Nissan to boost global market share to 8% in FY 2016
Japanese auto giant Nissan Motor on Monday said it would aim to achieve a global market share of eight percent by the end of fiscal 2016 as it unveiled a six-year business plan.business Updated: Jun 27, 2011 12:54 IST
Japanese auto giant Nissan Motor on Monday said it would aim to achieve a global market share of eight percent by the end of fiscal 2016 as it unveiled a six-year business plan.
Nissan, which is 44.3 percent owned by French partner Renault, also said it aimed to lift its operating profit margin to eight percent in that period under its "Nissan Power 88" growth plan.
Japan's second-biggest auto maker by volume, after Toyota, had a 5.8 percent global market share last year.
The plan will see the Nissan-Renault alliance aim for cumulative electric vehicle sales of 1.5 million units in that period. Nissan last year began selling its all-electric Leaf car in Japan, the United States and some parts of Europe.
It said it would also aim for a 10 percent share of the Chinese market while boosting its presence in economies such as Brazil -- where it will build a new factory -- Russia and India, as well as the next wave of emerging economies.
Nissan currently has a 6.2 percent market share in China.
"In 2012, we will have nearly doubled our production capacity to 1.2 million units," in China, company president and CEO Carlos Ghosn told reporters.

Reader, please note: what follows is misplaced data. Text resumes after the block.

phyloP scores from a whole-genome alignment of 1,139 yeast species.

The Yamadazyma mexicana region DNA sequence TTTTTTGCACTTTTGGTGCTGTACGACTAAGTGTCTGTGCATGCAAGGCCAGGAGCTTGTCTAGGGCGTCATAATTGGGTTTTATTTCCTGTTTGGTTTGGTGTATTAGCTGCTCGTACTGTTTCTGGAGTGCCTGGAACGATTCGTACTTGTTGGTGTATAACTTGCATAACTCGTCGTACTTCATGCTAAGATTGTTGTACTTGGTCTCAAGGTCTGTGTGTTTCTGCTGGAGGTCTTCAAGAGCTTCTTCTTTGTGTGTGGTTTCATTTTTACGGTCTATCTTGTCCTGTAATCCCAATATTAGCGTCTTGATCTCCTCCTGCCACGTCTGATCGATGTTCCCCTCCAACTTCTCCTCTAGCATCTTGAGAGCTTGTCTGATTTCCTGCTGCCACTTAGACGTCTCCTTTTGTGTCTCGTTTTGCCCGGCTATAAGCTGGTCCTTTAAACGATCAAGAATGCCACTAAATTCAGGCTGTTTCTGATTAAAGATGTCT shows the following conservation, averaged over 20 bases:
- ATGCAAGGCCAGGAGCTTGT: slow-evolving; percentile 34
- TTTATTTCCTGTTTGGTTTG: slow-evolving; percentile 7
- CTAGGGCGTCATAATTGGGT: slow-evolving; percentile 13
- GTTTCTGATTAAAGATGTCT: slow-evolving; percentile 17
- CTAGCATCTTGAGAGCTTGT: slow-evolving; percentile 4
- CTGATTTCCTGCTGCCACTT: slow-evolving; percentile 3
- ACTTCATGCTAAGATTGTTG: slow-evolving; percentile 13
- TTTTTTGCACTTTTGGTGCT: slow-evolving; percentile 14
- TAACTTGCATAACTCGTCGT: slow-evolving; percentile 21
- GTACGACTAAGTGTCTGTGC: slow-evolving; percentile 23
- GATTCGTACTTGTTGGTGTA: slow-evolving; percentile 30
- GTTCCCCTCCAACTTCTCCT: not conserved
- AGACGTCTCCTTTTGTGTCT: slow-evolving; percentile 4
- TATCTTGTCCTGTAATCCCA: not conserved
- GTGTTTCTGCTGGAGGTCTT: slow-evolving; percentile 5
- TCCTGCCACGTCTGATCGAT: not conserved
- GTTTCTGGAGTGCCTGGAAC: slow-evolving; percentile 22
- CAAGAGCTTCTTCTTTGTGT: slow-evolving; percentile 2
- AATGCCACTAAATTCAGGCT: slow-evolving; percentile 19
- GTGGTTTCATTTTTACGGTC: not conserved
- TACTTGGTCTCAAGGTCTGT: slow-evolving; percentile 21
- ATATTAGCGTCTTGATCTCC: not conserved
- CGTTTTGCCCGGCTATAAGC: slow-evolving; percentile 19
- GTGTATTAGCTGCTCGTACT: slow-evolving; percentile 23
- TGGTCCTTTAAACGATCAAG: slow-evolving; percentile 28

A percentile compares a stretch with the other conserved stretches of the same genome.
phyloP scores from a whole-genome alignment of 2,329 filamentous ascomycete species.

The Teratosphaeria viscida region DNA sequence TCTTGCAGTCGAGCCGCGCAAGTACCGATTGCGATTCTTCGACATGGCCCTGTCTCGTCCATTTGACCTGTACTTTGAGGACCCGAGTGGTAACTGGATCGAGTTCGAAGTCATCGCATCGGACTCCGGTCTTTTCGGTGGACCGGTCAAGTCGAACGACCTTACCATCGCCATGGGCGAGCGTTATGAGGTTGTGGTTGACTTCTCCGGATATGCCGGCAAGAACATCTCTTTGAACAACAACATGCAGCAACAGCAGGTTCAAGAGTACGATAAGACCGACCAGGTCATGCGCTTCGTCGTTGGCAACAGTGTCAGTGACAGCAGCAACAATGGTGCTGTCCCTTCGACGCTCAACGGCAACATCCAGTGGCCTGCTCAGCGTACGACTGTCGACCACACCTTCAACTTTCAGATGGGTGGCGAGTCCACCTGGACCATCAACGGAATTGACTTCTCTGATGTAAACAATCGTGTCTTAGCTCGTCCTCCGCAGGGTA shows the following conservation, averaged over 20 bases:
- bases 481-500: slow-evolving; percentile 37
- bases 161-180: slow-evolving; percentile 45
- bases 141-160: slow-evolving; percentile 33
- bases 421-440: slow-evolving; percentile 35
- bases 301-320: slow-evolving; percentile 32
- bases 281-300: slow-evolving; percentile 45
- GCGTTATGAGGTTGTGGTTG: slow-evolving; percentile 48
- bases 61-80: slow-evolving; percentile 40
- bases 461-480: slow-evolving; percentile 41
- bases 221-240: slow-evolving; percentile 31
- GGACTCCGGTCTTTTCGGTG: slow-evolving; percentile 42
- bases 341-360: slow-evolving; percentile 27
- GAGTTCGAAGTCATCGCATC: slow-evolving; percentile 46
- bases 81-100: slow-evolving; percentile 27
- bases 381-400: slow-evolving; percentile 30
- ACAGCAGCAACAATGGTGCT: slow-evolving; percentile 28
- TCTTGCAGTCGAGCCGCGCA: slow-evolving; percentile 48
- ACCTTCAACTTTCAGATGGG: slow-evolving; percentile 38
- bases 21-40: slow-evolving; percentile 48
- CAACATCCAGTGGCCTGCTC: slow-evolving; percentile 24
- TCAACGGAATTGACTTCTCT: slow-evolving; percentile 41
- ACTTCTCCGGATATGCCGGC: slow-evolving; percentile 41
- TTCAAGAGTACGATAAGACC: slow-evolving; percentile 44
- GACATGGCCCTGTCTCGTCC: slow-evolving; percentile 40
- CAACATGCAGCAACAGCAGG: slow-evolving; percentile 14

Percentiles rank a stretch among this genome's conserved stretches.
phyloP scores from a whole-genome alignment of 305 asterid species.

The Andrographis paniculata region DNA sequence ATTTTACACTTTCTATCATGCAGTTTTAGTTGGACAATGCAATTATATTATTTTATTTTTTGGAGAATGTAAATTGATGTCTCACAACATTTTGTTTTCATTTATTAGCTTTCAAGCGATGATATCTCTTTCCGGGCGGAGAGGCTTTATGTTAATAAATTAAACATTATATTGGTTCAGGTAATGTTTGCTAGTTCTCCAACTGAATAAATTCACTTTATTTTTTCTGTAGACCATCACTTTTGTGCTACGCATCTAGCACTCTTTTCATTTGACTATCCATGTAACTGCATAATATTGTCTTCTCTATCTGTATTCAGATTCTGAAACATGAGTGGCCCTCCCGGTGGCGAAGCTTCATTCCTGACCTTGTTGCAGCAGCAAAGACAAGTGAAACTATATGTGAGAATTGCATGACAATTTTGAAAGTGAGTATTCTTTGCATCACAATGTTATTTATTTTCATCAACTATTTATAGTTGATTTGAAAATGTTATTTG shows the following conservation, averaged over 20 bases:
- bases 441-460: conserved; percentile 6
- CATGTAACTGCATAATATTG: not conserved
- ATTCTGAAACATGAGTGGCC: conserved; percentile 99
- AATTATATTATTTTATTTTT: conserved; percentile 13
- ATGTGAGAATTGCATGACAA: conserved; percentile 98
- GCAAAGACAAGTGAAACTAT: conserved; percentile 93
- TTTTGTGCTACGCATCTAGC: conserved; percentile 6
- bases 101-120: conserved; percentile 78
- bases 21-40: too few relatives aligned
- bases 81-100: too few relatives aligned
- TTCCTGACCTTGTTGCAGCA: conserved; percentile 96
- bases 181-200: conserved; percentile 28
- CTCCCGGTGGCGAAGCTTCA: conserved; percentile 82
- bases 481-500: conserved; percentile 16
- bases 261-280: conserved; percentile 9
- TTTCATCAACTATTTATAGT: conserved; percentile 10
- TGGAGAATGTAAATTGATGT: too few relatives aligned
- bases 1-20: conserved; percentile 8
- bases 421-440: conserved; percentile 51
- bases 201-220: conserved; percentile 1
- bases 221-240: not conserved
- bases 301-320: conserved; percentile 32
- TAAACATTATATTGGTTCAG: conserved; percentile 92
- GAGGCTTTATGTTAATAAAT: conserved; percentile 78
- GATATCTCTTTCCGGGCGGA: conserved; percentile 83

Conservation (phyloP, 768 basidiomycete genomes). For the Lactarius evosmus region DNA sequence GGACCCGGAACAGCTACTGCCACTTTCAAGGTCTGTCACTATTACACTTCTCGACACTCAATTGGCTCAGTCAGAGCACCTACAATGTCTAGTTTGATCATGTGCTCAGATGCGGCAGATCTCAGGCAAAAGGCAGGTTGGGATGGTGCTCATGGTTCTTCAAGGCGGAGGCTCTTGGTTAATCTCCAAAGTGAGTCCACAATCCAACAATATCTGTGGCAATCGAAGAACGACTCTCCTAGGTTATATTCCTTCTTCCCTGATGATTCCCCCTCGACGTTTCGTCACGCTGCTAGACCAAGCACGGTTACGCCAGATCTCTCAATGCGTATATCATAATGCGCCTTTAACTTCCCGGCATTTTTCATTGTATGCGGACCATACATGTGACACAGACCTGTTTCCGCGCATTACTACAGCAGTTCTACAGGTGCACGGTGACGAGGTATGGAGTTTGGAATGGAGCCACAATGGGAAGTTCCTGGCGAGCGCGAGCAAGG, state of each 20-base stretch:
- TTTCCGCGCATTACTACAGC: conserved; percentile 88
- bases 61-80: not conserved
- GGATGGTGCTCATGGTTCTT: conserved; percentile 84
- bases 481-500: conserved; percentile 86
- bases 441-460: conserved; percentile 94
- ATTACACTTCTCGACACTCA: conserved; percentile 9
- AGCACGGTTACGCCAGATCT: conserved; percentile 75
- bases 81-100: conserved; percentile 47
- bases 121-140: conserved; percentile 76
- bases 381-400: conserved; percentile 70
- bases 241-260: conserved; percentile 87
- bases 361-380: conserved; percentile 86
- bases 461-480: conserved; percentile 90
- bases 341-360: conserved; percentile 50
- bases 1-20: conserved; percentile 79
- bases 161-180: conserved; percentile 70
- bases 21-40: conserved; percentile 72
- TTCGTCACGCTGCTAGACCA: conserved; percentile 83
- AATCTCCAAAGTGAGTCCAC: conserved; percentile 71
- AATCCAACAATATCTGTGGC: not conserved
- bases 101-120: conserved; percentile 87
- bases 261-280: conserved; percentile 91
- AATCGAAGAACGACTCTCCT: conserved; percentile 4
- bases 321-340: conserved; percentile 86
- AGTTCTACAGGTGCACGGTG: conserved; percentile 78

"We will further increase our capacity to be in line with our goal of 10 percent market share," he said.
The firm will continue to focus on zero-emission vehicles and low-emission technologies while also aiming for a 10 percent share of the global luxury market with its Infiniti brand.
The automaker last week said annual net profit this fiscal year will fall 15 percent year-on-year after Japan's March 11 earthquake hit output, while it also struggles with high raw material costs and a strong yen.
The 9.0-magnitude quake and tsunami destroyed entire towns, left 23,000 dead or missing and crippled electricity-generating facilities, including a nuclear power plant at the centre of an ongoing atomic crisis.
Japanese firms were hit hard by power and chronic parts supply shortages, with the likes of Nissan, Toyota and Honda having to sharply cut production and shut plants due to a lack of crucial components.
Nissan shares closed up 0.11% at 845 yen ahead of the announcement.